Gasoline and diesel prices are again four years high and will continue to rise as Hurricane makes Florence oil more expensive
- The average cost of a liter of lead-free stand at more than £ 1.30 on British front yards
- Since April, the cost of filling a typical 55-liter family car has increased by £ 6
- Hurricane Florence has already paid the world price for crude oil higher
- That will work through even higher petrol prices
Adrian Lowery for Thisismoney.co.uk
Motorists see the highest prices at the pump in more than four years after a tenth consecutive week of fuel inflation – and could be worse if Hurricane Florence steers crude oil higher.
The average cost of a liter of lead-free stand at more than £ 1.30 on British front yards, with a diesel of more than £ 1.34, shows the government's figures. Fuel has not been more expensive than the current levels since July 2014.
And even more increases are in store, as world oil prices peaked this week in anticipation of production disruptions in the aftermath of Hurricane Florence, which is on its way to the American coast around the Carolinas.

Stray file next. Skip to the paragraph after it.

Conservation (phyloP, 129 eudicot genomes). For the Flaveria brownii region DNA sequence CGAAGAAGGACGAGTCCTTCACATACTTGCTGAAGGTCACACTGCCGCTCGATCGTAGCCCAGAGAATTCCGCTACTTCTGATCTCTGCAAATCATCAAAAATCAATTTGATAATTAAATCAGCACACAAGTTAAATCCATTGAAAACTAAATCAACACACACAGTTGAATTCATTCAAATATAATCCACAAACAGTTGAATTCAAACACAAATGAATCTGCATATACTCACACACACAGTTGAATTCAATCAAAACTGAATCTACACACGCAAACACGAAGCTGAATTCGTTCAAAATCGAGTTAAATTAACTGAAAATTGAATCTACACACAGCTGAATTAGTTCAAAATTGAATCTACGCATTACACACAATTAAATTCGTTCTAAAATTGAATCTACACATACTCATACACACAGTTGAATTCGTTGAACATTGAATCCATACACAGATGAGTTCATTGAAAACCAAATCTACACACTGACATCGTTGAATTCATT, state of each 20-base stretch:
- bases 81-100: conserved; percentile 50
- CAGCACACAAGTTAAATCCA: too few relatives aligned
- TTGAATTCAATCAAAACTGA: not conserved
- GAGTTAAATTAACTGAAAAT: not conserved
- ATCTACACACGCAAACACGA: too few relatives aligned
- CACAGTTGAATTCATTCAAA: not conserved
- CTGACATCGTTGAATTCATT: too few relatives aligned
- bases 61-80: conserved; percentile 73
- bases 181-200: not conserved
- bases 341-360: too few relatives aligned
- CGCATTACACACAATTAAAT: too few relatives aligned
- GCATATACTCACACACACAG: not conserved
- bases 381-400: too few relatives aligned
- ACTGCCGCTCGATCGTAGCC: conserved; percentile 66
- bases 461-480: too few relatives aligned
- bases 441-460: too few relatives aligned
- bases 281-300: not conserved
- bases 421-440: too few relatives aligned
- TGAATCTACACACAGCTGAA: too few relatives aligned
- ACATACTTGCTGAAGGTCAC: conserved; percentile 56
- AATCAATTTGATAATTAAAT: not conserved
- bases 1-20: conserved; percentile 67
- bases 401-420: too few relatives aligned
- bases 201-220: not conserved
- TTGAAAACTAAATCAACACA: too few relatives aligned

Unleaded and diesel prices have risen again (Lewis Whyld / PA)
Brent crude, the international benchmark, rose to $ 79.46, just a month ago as low as $ 65.
Since April, the cost of filling a typical 55-liter family car running on unleaded diesel or diesel has risen by around £ 6.
And in another potential bump to car expenses, Chancellor Philip Hammond earlier this week hinted that he could cancel the eight-year freeze of fuel tax in this autumn's budget.
He told MPs the analysis of his department from 2014, which stated that the benefits of the freeze that compensates all tax losses, ought to be re-examined in the context of today's economy & # 39 ;.
The fuel load has been maintained at a speed of 58 p per liter since 2011. Mr Hammond said that this saved the average car driver £ 850 compared to the escalator before 2010.
Steve Gooding, director of the RAC Foundation, said: "The Chancellor is right to say that drivers have benefited from a long-term freeze on battery power, but we must not forget that for many people real wages have stagnated over the last decade or even dropped.
& # 39; As it is today, transport continues – and in most cases that means driving a car – the largest area of average household expenses.
& # 39; Greater government policy also affects fuel costs due to its impact on the exchange rate. The continued rise in pump prices is partly driven by the weak pound against the dollar. & # 39;